[0009] The foregoing specific aspects and advantages of the invention are illustrative of those which can be achieved by the present invention and are not intended to be exhaustive or limiting of the possible advantages that can be realized. Thus, the objects and advantages of this invention will be apparent from the description herein or can be learned from practicing the invention, both as embodied herein or as modified in view of any variations which may be apparent to those skilled in the art. Accordingly the present invention resides in the novel parts, constructions, arrangements, combinations and improvements herein shown and described.

BRIEF DESCRIPTION OF THE DRAWINGS

[0010] The foregoing features and other aspects of the invention are explained in the following description taken in conjunction with the accompanying figures wherein:

[0011]FIG. 1 illustrates an embodiment of a system according to the invention;

[0012]FIG. 2 illustrates an embodiment of a screen display according to the invention;

[0013]FIG. 3 illustrates an embodiment of a screen display according to the invention;

[0014]FIG. 4 illustrates an embodiment of a system according to the invention;

[0015]FIG. 5 illustrates an embodiment of a method according to the invention;

[0016]FIG. 6 illustrates an embodiment of a method according to the invention;

[0017]FIG. 7 illustrates an embodiment of a screen display according to the invention;

[0018]FIG. 8 illustrates an embodiment of a screen display according to the invention;

[0019]FIG. 9 illustrates an embodiment of a method according to the invention;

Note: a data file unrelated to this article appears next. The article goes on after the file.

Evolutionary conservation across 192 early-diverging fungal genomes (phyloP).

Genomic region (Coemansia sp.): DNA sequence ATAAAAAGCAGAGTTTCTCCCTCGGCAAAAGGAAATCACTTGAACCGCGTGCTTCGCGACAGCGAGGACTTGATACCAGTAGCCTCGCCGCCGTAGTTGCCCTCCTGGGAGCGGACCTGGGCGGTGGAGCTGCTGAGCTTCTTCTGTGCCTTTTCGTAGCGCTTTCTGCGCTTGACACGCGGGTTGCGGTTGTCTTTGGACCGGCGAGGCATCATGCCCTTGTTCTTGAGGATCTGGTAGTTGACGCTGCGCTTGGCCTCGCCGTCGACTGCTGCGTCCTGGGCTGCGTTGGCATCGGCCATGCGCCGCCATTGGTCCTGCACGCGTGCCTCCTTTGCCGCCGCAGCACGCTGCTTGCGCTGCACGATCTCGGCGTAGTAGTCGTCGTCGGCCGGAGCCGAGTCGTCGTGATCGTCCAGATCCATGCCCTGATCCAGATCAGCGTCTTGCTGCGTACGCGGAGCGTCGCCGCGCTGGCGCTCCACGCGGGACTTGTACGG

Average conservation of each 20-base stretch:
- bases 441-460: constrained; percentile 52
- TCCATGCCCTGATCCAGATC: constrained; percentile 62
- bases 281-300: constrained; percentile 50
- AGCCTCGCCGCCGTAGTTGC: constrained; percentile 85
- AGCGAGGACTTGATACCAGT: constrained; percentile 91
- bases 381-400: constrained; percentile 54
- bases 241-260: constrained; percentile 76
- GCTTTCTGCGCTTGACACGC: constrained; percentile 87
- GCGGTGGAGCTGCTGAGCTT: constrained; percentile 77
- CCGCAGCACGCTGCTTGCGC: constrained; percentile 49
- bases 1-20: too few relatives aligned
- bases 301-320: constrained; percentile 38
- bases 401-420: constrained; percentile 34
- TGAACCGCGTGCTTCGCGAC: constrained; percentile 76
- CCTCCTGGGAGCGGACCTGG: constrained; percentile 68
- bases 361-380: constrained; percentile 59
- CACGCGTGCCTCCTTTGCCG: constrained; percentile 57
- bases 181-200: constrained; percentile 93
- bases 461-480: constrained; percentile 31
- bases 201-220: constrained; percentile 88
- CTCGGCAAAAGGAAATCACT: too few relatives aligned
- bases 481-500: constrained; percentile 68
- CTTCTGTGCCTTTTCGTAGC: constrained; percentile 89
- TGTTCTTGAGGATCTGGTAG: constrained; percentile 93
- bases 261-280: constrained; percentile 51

[0020]FIG. 10 illustrates an embodiment of a method according to the invention;

[0021]FIG. 11 illustrates an embodiment of a system according to the invention;

[0022]FIG. 12 illustrates an embodiment of a screen display according to the invention;

[0023]FIG. 13 illustrates an embodiment of a method according to the invention; and

[0024]FIGS. 14-18 illustrate example order execution using embodiments according to the invention.

[0025] It is understood that the drawings are for illustration only and are not limiting.

DETAILED DESCRIPTION OF THE DRAWINGS

[0026] After their initial issue, securities instruments, such as stocks and other equity securities, are typically bought, sold, traded or exchanged in the secondary securities market on organized securities exchanges. The New York Stock Exchange (“NYSE”) is an example of an organized securities exchange where the owners of stocks and other equity securities can sell their securities and individuals interested in purchasing stocks or other equity securities can purchase securities.

Exemplary System